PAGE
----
Purpose: To establish safe laser parameter standards for 10–30 ms Pascal® laser in clinical practice and to evaluate clinical and visual outcomes using this 532-nm multi-spot photocoagulation system.
Methods: Retrospective observational case series of 313 patients treated between 2006 and 2008. Evaluation of eight groups: A – panretinal photocoagulation (PRP) for proliferative diabetic retinopathy (PDR); B – focal laser treatment for clinically significant diabetic macular oedema; C – grid laser for diffuse diabetic macular oedema; D – sector PRP for ischaemic branch retinal vein occlusions (I-BRVO); E – full PRP for ischaemic central retinal vein occlusions (I-CRVO); F – macular laser treatment for macular oedema secondary to non-ischaemic BRVO; G – full PRP for rubeosis iridis and/or neovascular glaucoma (NVG) secondary to I-BRVO, I – CRVO or PDR; H – laser retinopexy for retinal breaks/degenerations.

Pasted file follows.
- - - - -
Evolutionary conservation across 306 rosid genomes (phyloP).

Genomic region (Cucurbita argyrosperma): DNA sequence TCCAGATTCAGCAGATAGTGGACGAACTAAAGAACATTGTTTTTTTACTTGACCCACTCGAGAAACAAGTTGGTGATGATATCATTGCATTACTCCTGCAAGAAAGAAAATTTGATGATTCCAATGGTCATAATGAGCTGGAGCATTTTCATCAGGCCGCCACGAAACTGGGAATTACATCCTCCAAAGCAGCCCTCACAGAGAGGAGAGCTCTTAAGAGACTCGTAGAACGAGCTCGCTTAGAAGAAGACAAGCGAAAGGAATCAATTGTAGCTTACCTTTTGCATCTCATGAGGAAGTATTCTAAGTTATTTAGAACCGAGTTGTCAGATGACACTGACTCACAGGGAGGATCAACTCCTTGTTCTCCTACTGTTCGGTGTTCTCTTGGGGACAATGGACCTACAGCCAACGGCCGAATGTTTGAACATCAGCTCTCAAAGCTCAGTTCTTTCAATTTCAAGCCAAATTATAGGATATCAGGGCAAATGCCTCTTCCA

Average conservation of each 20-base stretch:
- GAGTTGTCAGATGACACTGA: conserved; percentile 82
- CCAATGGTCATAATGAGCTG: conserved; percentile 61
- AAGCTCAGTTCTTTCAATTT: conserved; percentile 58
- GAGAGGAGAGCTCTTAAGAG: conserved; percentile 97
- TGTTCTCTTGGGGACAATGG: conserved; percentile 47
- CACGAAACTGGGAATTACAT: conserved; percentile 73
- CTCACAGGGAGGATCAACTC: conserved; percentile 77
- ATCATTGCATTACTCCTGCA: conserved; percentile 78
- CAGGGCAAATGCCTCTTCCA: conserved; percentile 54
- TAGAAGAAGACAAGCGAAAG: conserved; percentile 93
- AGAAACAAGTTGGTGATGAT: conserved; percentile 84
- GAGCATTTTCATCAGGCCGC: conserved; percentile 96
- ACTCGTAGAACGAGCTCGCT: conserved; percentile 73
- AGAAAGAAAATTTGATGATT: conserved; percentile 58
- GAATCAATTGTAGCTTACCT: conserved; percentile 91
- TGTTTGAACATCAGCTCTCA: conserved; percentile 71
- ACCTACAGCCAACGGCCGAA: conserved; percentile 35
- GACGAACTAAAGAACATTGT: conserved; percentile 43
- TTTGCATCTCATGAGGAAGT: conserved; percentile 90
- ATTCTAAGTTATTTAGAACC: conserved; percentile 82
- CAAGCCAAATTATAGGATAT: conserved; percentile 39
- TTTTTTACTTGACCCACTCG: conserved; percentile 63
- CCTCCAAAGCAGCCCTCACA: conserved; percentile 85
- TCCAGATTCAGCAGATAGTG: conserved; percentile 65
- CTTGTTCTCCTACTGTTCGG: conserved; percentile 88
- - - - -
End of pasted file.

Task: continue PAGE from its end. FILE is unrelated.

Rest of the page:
Results: Mean LogMAR visual acuity for all procedures improved postlaser (p = 0.065), and laser prevented visual loss in 85% eyes. Topical anaesthesia was only required. At mean follow-up of 5 months, 72% procedures had a successful clinical outcome. Significantly higher powers were required for PRP using Pascal® compared to conventional laser (p = 0.001) in PDR, I-BRVO, I-CRVO and NVG. Sixty-seven per cent of patients (15/20) were successfully treated with single-session 20-ms PRP using a mean 1952 burns. There were no laser-associated adverse effects or ocular complications associated with multi-spot PRP or macular Pascal® arrays.
Conclusions: The clinical efficacy using 10- to 30-ms pulse duration Pascal® laser is comparable to conventional standard protocols used for the treatment of vascular retinal disorders. Higher power, 10- to 30-ms pulse duration laser may be safely and effectively used in clinical practice.